• Specialist - where the holistic partner information sharing identifies that a child may be in need/ in need of protection and are suffering abuse or neglect as defined by statutory guidance, a referral should be made to the integrated multi agency partnership for needs to be explored within a contact referral.

The impact

  • Overall PIT stop has been effective in preventing 114 (91.2 per cent) of the 125 children discussed at PIT stop being shared with SPOC/IMAP. This has meant that the needs of of 91 per cent of children and families have been met at the lowest level without escalating to children's social care.
  • Of these children there has been only 11 children who were discussed on more than one occasion demonstrating the effectiveness of early help in supporting needs for escalating and preventing any 'revolving door' for children and families.
  • The overall contact referrals made by the police have reduced due to the direct access to the most appropriate professional. The inappropriate contacts from the police (those that concluded with no action needed) have reduced from 60-70 per cent to around 30 per cent.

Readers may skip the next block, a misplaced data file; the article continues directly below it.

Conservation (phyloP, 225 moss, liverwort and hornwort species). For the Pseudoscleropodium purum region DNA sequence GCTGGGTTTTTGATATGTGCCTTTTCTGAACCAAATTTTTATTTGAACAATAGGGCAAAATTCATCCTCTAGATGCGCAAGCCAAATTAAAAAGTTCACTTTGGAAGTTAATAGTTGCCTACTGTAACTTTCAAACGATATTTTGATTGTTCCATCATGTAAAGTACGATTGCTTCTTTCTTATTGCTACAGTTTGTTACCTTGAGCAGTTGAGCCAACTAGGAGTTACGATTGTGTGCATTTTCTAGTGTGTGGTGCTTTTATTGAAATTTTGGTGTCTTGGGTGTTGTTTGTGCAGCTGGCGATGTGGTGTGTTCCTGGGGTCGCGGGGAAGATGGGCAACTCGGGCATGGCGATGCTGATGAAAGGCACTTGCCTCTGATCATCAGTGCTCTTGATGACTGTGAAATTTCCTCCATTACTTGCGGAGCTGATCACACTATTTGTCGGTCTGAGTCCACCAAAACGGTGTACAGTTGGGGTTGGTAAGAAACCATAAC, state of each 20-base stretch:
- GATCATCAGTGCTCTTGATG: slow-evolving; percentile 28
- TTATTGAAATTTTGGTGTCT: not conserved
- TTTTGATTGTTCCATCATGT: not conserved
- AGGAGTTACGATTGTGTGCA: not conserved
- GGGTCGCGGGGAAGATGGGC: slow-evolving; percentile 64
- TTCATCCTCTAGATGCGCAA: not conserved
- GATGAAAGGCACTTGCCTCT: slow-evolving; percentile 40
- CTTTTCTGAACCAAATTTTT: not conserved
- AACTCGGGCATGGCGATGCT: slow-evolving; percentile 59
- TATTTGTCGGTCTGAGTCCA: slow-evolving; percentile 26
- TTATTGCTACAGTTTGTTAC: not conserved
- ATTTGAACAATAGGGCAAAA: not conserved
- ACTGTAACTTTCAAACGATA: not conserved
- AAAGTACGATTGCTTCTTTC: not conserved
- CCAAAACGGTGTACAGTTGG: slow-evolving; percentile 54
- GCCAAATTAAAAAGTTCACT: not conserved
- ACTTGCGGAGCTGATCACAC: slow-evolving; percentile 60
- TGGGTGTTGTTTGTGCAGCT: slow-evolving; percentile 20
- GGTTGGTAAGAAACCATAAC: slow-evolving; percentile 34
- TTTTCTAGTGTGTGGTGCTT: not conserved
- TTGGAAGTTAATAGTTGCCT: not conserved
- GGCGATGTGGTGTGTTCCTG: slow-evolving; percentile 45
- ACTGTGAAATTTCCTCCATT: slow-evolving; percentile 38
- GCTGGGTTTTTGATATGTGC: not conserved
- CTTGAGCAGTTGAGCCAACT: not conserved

• Ensured a relational approach to working with children and families by ensuring the person who is best placed to undertake the intervention does this.
  • There is a shared accountability from all partners to provide help early.  Quality and timeliness of the information sharing has been enhanced which has improved the holistic decision making for children and families.
  • Sharpened the community response to tackling emerging risk for peer on peer abuse, bullying and online abuse and enabled a targeted response to the locations of concern. This has led to specific interventions being undertaken with schools, community and faith groups and in hotspot locations to build resilience.
  • The use of the vulnerability toolkit within these meetings has strengthened the mapping and enabled proactive early intervention and analysis of themes. These themes are considered alongside those identified in MACE and planning implemented across the partnership.